That's certainly better. Good work!
There are a couple of things you should try to ingrain into your coding behavior from the outset, however.
1) Learn to always quote your variable expansions, especially when working with filenames. I know you set IFS to newline this time, so this script is safe from word-splitting, but you should still get into the habit of doing it by default. It's just that important.
Longer strings like this can and should be quoted as a single unit:
echo "Processing" $FILE
echo "Processing $FILE"
Environment variables are generally all upper-case, so it's a good idea to give your own script variables lowercase or mixed case names to differentiate them. Not really an important point, but it is a traditional practice.
Oh, and you really don't need to back-up the old IFS setting in a script unless you have a need to revert back to it later on.
2) If you haven't seen it yet, the last page of the Guide has a section on formatting and readability. Properly indenting and blocking your code makes for code that's more readable and easily debuggable.
Good commenting is important too. What your script is doing may seem obvious to you now, but I guarantee that in a few years you'll look back on some of your old code and wonder what the heck that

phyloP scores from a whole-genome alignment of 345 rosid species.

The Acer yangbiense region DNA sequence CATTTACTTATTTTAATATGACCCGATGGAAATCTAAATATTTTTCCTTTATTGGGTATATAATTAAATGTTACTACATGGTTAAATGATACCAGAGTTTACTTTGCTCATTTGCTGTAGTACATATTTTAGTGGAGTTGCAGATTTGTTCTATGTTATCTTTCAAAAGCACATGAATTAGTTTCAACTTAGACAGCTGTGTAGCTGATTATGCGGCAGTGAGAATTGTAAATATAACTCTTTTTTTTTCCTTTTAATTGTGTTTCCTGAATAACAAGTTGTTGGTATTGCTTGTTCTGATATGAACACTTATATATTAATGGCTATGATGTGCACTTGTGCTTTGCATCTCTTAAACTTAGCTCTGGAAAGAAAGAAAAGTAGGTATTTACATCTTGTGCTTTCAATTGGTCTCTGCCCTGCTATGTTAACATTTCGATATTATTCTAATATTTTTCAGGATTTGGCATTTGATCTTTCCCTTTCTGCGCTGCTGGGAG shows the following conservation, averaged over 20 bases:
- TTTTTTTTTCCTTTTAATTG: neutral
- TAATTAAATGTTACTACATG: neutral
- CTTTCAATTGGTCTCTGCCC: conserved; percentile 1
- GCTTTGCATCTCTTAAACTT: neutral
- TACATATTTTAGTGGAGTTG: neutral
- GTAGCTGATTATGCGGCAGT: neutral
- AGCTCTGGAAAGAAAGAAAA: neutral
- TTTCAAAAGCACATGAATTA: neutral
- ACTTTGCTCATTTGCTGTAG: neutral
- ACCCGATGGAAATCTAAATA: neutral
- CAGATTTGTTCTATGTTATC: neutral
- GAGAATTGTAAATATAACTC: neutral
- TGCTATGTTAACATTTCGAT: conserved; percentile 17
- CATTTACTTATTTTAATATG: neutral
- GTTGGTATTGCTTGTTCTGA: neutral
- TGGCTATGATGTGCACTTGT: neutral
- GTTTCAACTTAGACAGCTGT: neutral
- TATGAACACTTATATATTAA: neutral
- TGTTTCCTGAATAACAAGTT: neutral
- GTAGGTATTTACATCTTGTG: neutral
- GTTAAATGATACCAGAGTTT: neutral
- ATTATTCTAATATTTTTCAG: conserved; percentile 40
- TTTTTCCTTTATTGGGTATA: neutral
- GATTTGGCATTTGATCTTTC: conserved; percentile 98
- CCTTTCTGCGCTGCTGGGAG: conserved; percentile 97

's supposed to be doing (and possibly what you were high on when you wrote it
). Learn to comment as you code.
And while not absolutely necessary, a lot of us think the "do/then
" keywords read better when placed on the same line as the "for/while/until/if
" keywords they're paired with.
So here's how I would do your main loop from above:
for file in *; do # I thought you wanted to use *.avi here?
echo "Processing $file"
echo "Creating Directory $dir"
mkdir -p "$dir"
echo "Moving $file into $dir"
mv -t "$dir" "$file"
echo "Processing next file..."
" has the side-effect of it not erroring if the dirname already exists, and explicitly defining the target directory with "mv -t
" is safer than depending on it simply using the last argument. Also, in this case the echo commands act pretty well as comments, so we don't really need to explain it any further. You could however just use the -v
option in the above commands instead, and skip the echos. )